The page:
The September Bumper Review: IDLES, Deftones & Will Butler

Although we haven’t exactly been starved for music in 2020 (despite obvious circumstances), it’s safe to say that 25 September is the most mouthwatering release day we’ve experienced in quite a while. Not only have heavyweights Deftones finally returned with their best album in years, but raucous punks IDLES have also struck gold on third album Ultra Mono. As if that wasn’t enough, there’s also a hotly anticipated new Sufjan Stevens record to get excited about, as well as Will Butler’s (Arcade Fire) second solo offering and a surprise release from Fleet Foxes. Jack Parker runs you through all five albums in a one-off bumper review.

IDLES – ULTRA MONO (Album of the Week)

On IDLES’ third album, Ultra Mono, frontman Joe Talbot has never been more ready to fight. The follow-up to the highly successful Joy As An Act of Resistance is a 12-track collection of in-your-face punk which broadens its horizons more than the band have ever done before. Opener War sounds like several different worlds colliding and exploding at once, Talbot’s rallying cry of “this means war” echoing through the room alongside a mix of machine gun-like drums and screeching guitars. War is a dark, visceral start to an album which sounds everything and nothing like the band have ever attempted. Singles Grounds and Mr Motivator serve as two familiar faces early on, providing a contrast of sparse beats on the former and visual storytelling on the latter. Both songs are highlights on the record, one which has plenty of highs and hardly any lows.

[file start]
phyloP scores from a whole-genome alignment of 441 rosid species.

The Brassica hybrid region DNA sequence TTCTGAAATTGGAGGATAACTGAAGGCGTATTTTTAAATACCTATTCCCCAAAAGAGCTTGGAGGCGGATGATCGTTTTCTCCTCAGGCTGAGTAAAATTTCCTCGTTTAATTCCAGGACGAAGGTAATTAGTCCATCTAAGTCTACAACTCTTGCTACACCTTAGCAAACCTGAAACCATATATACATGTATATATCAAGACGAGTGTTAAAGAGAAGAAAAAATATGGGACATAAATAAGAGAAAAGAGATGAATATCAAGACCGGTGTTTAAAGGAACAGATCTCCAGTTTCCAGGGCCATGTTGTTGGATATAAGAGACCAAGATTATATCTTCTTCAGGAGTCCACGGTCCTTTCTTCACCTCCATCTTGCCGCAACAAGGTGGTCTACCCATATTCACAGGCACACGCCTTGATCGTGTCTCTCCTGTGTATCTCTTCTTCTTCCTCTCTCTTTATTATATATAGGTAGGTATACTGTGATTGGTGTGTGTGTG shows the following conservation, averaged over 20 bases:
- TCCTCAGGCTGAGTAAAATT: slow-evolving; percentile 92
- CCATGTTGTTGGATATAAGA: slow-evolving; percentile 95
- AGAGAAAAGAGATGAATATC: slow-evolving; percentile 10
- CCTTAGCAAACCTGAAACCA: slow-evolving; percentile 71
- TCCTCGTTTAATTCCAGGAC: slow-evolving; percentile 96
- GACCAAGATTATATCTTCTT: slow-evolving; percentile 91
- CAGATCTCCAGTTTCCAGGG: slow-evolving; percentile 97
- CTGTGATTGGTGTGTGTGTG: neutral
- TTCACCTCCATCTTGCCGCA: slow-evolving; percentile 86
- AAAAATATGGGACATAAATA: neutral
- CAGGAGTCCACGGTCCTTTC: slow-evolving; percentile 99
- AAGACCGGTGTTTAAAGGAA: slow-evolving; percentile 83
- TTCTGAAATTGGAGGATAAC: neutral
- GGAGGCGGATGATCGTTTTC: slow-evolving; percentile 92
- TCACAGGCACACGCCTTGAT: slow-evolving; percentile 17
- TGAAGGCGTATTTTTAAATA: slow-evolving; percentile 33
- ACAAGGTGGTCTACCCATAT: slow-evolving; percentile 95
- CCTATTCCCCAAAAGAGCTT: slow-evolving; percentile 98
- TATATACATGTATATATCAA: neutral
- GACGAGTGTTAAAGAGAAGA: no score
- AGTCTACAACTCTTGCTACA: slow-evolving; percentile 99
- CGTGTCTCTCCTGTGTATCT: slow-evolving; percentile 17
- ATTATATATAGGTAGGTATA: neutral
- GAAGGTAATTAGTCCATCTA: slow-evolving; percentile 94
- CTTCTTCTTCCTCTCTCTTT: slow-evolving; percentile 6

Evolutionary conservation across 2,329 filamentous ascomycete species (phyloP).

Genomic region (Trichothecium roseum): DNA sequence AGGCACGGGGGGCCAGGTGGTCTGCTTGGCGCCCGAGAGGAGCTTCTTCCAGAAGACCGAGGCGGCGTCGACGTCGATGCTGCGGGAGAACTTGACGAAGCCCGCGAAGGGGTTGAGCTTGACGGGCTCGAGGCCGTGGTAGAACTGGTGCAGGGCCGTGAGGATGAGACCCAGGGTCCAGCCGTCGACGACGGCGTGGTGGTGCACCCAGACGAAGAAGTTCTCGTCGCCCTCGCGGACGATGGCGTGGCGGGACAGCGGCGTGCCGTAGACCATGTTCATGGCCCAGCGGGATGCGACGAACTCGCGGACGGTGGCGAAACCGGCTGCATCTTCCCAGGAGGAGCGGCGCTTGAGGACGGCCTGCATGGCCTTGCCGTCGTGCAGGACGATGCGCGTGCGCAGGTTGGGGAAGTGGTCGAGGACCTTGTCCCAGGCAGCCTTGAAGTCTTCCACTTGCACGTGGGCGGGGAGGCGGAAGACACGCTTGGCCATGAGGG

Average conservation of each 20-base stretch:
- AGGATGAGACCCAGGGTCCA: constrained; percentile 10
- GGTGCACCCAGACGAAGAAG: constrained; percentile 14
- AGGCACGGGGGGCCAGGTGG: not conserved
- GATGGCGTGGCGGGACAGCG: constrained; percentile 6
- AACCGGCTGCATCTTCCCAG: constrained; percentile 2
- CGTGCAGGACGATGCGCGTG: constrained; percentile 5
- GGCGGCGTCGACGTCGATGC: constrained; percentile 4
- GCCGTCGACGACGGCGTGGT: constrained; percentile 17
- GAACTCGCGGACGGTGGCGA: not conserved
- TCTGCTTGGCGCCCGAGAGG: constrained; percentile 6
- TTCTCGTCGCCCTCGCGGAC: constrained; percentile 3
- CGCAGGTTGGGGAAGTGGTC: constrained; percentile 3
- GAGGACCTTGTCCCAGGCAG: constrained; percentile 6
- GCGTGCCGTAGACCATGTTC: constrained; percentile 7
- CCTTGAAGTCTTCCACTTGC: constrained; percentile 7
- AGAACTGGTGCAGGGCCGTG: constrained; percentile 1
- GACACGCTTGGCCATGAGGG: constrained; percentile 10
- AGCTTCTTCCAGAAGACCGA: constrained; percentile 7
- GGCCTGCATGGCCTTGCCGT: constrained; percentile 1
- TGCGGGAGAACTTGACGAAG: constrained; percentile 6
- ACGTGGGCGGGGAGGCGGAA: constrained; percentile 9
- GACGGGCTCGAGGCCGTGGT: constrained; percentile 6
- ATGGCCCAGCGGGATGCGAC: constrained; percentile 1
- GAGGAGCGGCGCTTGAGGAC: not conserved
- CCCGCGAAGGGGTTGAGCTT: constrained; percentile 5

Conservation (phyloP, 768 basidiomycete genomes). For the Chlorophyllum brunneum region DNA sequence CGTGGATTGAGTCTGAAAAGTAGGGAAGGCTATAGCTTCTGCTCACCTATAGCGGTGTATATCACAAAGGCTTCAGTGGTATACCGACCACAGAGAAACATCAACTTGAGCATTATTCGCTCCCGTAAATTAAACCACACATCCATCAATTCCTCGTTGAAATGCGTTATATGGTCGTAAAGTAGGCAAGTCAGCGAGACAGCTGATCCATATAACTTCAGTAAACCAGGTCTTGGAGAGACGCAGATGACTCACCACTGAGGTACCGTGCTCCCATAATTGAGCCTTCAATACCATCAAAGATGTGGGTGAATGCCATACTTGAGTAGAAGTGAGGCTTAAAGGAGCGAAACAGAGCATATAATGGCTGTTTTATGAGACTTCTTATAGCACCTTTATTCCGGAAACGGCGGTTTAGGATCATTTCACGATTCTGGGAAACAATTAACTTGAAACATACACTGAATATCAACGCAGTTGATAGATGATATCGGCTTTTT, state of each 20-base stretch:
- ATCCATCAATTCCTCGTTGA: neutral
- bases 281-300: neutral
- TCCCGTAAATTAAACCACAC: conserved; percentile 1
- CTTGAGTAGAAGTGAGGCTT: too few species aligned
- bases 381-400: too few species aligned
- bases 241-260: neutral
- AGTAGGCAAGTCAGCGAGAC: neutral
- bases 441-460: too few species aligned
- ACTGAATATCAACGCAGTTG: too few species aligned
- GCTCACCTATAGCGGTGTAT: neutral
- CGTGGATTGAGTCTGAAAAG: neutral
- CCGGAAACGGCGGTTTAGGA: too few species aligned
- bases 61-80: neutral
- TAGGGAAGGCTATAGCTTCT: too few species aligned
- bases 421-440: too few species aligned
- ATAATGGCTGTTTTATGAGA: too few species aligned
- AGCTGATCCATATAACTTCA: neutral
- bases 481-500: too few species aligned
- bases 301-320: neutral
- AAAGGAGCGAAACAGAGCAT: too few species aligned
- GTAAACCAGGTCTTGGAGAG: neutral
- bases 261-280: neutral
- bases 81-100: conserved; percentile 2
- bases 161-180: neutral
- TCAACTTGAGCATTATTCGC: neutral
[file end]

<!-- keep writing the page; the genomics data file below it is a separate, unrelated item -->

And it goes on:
Anxiety is the closest Ultra Mono comes to by-numbers IDLES, which is essentially a mix of clattering rhythms and Talbot’s witty lyricism (“my girlfriend just dumped me for Friday night TV”). Kill Them With Kindness tricks you into thinking IDLES have gone jazz thanks to Jamie Cullum’s lounge-y piano work, but it doesn’t take long before the song turns into a glam rock stomper complete with larger than life chorus and stabbing, fuzz-infused solo. Cullum is one of five guest stars on the record (not including Kenny Beats’ production assistance); The Jesus Lizard’s David Yow lends his voice to four songs, with Savages’ Jehnny Beth, The Bad Seeds’ Waren Ellis and Saxophonist Colin Webster also making appearances. Beth shines on Ne Touché Pas Moi, a fast-paced monster of an anthem which tackles cat callers and consent. Talbot introduces it as a “song for the cat callers” and a “pistol for the wolf whistlers”, and although its message is and remains as important as ever, it’s a shame that – in 2020 – we still have to remind others to keep their hands to themselves.